Coal made up 13 percent of U.S. fossil fuel use in 2020, a drop of 19 percent from the prior year, as more power plants phased out its usage in efforts to lower carbon dioxide emissions. Electric utilities have repurposed 121 coal-fired power plants in the last decade, the federal energy agency reported last year, with more than 100 being converted to, or replaced by, natural gas.
“The decision for plants to switch from coal to natural gas was driven by stricter emission standards, low natural gas prices, and more efficient new natural gas turbine technology,” the report said.
The Competitive Enterprise Institute’s Ebell said the switch from coal to natural gas was just another case where one fossil fuel energy source is replaced for another. He cited California as an example, where restrictions on manufacturing and industry have moved some business to Ohio, only to have those manufactured goods shipped back into California.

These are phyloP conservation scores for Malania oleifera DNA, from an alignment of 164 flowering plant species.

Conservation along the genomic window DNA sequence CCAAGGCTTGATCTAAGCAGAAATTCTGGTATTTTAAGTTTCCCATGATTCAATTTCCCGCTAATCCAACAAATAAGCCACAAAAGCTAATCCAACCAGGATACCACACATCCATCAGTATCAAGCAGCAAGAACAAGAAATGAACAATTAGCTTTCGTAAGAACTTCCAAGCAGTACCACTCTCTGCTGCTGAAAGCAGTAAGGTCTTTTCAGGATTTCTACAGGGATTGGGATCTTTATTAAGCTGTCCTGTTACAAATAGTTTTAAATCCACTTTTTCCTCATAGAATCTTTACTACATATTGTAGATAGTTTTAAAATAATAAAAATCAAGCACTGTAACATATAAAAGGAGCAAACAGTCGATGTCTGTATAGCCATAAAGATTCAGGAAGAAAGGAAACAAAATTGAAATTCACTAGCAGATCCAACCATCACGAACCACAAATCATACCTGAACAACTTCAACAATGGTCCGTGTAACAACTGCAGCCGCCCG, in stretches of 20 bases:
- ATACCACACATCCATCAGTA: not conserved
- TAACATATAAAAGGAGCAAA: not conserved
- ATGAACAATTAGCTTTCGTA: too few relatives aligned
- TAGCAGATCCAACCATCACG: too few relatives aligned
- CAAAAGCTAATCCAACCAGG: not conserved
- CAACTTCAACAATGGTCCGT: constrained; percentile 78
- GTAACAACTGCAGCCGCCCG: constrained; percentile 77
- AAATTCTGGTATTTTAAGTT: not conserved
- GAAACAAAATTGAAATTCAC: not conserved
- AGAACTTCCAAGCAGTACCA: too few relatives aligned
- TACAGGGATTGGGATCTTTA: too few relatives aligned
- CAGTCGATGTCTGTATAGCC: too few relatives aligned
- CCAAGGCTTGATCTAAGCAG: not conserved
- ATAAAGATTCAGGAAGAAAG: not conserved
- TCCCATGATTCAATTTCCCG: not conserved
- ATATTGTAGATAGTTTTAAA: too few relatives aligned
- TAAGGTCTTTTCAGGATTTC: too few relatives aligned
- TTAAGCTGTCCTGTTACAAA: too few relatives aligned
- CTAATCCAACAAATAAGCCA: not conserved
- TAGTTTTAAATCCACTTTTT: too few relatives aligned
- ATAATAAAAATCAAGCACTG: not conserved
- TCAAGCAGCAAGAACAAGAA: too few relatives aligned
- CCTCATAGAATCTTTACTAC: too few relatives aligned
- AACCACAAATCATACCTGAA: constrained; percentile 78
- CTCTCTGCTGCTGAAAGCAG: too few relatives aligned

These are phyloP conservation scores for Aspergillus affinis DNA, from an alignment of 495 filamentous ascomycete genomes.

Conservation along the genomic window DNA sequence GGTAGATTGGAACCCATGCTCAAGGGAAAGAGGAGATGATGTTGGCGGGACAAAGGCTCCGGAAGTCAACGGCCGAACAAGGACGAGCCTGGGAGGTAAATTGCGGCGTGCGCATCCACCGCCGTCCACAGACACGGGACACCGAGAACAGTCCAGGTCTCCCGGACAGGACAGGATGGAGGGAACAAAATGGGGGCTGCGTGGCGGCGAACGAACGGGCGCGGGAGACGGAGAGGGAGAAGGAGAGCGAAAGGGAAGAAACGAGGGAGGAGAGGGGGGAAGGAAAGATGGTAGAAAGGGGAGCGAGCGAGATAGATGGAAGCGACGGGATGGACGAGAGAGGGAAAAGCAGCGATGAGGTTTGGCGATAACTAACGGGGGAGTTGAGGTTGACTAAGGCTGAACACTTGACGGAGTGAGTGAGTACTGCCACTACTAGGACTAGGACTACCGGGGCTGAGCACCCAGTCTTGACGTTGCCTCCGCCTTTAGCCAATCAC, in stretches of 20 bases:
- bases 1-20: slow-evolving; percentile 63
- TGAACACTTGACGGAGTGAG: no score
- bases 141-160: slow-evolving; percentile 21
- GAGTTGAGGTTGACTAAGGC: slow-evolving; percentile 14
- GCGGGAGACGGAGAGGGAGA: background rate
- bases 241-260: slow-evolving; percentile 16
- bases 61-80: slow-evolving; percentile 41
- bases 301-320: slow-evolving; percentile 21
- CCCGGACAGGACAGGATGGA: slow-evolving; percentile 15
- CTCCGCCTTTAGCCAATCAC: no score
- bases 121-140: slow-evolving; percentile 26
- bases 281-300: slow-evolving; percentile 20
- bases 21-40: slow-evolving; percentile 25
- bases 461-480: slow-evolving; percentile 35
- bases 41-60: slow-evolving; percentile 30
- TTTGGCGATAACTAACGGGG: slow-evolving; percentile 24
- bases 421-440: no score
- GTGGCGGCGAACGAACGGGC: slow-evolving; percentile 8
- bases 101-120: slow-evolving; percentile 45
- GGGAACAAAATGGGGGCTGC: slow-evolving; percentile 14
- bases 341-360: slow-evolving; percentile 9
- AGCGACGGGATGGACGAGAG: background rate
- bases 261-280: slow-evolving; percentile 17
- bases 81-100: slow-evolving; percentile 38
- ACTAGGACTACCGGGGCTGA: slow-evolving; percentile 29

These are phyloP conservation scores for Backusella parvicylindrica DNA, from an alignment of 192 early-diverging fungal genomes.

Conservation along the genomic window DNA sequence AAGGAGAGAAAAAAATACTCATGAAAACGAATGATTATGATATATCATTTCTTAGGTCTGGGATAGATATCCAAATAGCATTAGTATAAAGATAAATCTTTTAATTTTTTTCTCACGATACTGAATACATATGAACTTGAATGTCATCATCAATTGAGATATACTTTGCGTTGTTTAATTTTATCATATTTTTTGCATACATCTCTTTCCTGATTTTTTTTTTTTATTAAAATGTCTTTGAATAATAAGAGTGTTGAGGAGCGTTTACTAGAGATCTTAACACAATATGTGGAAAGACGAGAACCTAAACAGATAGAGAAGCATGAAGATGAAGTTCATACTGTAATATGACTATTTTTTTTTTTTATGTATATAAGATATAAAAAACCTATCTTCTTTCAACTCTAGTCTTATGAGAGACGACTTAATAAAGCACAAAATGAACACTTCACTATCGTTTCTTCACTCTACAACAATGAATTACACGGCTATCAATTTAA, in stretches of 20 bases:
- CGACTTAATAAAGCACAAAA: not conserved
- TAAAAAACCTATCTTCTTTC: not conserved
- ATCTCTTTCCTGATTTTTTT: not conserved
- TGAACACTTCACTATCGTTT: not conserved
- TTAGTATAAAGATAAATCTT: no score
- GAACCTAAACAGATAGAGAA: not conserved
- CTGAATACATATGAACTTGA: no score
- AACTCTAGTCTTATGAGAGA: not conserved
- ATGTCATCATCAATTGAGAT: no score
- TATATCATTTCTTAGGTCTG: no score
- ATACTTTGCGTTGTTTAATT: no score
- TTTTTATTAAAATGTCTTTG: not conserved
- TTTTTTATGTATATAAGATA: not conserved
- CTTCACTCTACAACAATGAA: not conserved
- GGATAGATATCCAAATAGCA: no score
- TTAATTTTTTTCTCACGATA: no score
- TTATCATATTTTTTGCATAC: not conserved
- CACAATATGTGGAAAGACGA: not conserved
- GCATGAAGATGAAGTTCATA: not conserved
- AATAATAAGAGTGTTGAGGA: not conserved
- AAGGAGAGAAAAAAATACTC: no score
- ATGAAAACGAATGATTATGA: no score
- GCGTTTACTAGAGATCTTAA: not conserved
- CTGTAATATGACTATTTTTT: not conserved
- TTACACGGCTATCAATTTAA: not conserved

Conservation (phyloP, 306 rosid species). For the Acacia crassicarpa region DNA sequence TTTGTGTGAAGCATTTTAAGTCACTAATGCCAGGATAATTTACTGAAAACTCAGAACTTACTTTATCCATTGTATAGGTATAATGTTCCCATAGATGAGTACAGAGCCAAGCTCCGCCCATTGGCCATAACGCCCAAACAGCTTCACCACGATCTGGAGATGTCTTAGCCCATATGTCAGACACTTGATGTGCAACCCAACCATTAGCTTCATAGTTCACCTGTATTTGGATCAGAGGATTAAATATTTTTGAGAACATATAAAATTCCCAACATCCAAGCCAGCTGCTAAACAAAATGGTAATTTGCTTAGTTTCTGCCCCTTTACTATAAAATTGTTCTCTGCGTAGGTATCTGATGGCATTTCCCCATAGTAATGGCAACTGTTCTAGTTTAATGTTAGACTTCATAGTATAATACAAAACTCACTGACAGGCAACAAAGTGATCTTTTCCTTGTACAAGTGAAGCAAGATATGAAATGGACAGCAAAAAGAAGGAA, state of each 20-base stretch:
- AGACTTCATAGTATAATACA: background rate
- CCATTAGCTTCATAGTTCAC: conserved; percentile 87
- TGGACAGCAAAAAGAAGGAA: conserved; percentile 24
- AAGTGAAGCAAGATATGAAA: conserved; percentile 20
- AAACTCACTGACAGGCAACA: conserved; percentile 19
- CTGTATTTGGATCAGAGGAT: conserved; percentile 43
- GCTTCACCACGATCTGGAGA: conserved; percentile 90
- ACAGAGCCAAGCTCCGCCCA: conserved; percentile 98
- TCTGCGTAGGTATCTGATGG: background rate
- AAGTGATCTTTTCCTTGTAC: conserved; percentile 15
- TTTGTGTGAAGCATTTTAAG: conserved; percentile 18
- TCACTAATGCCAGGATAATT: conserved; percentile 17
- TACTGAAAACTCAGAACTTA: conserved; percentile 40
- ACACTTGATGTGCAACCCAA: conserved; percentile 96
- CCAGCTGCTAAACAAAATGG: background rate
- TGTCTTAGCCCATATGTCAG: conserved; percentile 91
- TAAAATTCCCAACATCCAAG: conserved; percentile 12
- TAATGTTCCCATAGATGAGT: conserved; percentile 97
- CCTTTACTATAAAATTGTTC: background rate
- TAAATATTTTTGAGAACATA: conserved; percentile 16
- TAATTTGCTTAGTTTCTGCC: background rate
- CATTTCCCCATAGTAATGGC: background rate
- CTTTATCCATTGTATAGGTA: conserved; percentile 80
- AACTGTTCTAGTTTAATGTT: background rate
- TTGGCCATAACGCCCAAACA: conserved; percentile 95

“Cutting energy use from oil, coal and natural gas is like playing a game of whack-a-mole,” Ebell told Zenger. “It goes down somewhere, it pops up somewhere else.”
The remaining usage came from nonfuel use of fossil fuels, where about 8 percent was used for construction materials, chemical feedstocks, lubricants, solvents and waxes.
Though not widely used in all energy sectors, the British thermal unit, or Btu, allows analysts to evaluate energy sources which otherwise could not be compared through common units of heat, the energy information administration noted.
A warmer than normal winter of 2020, which helped press some decline in fossil fuel usage, also helped drop overall residential energy usage last year, despite the fact that more people were staying home due to the pandemic.
“Relatively warmer weather during the winter months in 2020 significantly reduced U.S. home energy consumption for space heating compared with 2019, which was enough to offset a 2 percent increase in residential electricity retail sales,” a May 2020 energy administration report said.
(Edited by Matthew B. Hall and Bryan Wilkes)